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Cron-jobs are maintenance jobs performed automaticly on your system every night, once a week or a month. Jobs like ¨logrotate¨ ( refreshing log files and zipping up old ones ) updatebd ( updating your ¨locate-search¨ database ) and a lot of other databases like the rpm database.
Cron comes from the Greek word chronos ( Time )

The program that takes care of this is the Cron-daemon. At a pre-selected time it starts doing the jobs that are to be done. Mostly between 3 and 5 at night because then it does not interrupt the users working hours. (if your computer is off at those times you´ll have to install ¨anacron¨ that picks up forgotten jobs the next time the computer boots ).

There are cron-jobs system wide, general rules that you should not be messing with. But you can add a series of user specific rules.

The schedule for cron is written in the /etc/crontab file.
Lets have a look at the system crontab:

$ cat /etc/crontab

Will show:

QUOTE (Text @ Screen)
# run-parts
01 * * * * root nice -n 19 run-parts /etc/cron.hourly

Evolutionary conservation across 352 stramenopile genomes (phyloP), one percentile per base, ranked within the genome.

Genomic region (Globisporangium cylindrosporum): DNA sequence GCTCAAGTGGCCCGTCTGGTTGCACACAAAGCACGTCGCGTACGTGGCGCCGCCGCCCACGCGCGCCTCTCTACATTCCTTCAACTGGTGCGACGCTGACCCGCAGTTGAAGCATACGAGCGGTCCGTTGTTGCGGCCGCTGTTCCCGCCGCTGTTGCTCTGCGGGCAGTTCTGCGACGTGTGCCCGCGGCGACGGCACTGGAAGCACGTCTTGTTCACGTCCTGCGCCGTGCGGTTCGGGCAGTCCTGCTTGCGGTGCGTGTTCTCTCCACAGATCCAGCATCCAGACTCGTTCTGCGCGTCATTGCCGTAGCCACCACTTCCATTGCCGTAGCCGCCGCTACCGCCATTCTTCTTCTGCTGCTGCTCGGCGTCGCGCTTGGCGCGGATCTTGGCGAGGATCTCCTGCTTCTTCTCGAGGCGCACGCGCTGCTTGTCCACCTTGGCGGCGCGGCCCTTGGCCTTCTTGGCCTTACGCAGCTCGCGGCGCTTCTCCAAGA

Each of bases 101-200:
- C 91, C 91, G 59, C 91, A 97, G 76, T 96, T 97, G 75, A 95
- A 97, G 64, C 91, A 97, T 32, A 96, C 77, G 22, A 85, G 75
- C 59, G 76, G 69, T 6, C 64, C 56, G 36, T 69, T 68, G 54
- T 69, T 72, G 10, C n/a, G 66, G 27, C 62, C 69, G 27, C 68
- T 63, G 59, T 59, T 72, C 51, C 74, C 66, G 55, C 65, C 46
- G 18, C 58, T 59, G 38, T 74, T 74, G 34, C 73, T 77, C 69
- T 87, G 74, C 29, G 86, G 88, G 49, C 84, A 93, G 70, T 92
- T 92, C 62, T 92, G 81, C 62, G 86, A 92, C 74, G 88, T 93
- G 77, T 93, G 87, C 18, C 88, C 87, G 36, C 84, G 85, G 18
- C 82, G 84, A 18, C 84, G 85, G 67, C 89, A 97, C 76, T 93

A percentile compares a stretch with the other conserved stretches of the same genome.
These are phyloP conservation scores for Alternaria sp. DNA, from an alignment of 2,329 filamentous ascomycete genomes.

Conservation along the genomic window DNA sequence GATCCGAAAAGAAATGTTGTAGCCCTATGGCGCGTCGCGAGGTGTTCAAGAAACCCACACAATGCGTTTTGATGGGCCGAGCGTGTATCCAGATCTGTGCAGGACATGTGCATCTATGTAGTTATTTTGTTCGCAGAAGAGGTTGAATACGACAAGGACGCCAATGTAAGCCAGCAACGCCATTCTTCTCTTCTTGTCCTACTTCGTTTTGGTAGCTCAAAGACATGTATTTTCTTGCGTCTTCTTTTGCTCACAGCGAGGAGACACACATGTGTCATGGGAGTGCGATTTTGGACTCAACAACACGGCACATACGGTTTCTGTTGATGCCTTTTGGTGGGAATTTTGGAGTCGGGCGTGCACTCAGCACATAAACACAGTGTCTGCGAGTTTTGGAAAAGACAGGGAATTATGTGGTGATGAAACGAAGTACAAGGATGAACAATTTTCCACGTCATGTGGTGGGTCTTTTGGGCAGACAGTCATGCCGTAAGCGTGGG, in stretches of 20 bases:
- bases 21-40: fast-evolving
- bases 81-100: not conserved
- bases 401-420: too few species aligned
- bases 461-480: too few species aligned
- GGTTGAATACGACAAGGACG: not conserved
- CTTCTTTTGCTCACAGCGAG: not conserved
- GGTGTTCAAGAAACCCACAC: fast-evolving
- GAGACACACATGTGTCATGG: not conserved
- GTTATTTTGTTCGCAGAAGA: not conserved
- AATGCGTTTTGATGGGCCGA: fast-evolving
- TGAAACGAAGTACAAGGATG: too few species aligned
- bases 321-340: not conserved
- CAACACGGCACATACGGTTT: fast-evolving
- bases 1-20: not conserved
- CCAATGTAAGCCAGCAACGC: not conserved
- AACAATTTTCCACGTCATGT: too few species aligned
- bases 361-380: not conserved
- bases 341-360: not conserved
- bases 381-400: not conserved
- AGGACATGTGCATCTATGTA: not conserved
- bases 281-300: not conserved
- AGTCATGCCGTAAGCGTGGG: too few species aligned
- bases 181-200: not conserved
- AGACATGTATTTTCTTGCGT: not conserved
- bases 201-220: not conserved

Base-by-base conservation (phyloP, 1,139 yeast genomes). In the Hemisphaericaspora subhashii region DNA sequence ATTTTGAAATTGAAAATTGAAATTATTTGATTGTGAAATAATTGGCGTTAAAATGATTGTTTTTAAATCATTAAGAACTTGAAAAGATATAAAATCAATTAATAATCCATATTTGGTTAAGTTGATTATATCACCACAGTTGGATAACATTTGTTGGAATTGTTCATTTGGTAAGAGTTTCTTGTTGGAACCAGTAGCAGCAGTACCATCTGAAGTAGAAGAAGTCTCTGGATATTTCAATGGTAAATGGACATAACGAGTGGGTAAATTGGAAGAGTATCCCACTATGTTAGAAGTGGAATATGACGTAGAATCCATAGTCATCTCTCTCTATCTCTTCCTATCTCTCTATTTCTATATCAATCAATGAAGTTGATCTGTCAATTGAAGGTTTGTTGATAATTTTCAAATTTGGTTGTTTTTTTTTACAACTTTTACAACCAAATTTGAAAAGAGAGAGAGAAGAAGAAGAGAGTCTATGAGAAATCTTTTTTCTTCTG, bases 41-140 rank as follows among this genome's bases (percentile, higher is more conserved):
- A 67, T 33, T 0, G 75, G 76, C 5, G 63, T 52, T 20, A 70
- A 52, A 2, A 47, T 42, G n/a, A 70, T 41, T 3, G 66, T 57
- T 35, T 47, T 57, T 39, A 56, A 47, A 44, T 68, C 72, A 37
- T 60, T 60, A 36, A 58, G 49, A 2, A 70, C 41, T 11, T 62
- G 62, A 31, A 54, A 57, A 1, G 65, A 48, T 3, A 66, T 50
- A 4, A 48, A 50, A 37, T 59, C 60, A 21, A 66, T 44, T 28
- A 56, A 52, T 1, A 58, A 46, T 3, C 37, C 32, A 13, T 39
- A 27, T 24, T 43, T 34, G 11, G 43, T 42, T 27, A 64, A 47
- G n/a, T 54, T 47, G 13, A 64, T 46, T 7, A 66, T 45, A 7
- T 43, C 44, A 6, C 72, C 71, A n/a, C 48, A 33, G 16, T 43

02 4 * * * root nice -n 19 run-parts /etc/cron.daily
22 4 * * 0 root nice -n 19 run-parts /etc/cron.weekly
42 4 1 * * root nice -n 19 run-parts /etc/cron.monthly

The order of codes here is: minute, hour, day-of-month, month, day-of-week, user and command. The * means any value will do. So the first line tells it every ) 01 minutes, of 1 hour, of every day, of every week and every month ¨run-parts /etc/cron/hourly¨ The second line tells it to do the daily jobs at 4.02 hrs. The third line to do on day 0 the weekly job at 4.22. The last line to do every 1st of the month the monthly job at 4.42 !
If those times are very inconvenient you could change them to your preferences.

O.K so what is in /etc/cron.daily ?

$ cd /etc/cron.daily
$ ls

This will show you this:

0anacron - logrotate - makewhatis.cron - msec - rpm - tmpwatch

Those are all little scripts for the tasks to be done.
Just add your script ( backup ? ) and it will run with the other daily tasks. Shell or bash script it does not really matter.

Example: Have a look at the rpm script now that we are in the right directory:

$ cat rpm

will show you:

QUOTE (Text @ Screen)
rpm -qa --qf '%{name}-%{version}-%{release}.%{arch}.rpm\n' 2>&1 | sort > /var/log/rpmpkgs

See ? . . . . . . #!/bin/sh on the 1st line and a "simple" command on the 2nd line !

Do explore a little and see what all the hourly to monthly tasks are about.

Sure for the ¨lazy´ ones there is also an X config version for cron you will find it in your KDE menu ( or whatever wm you are using ) Mandrakers look for;
Configuration --> Other --> X-Cron

I only did explain all this to you so you would better understand how things are done by the sofware you are running !


-- May 16 2003 ( Revised Dec 12 2005 ) --

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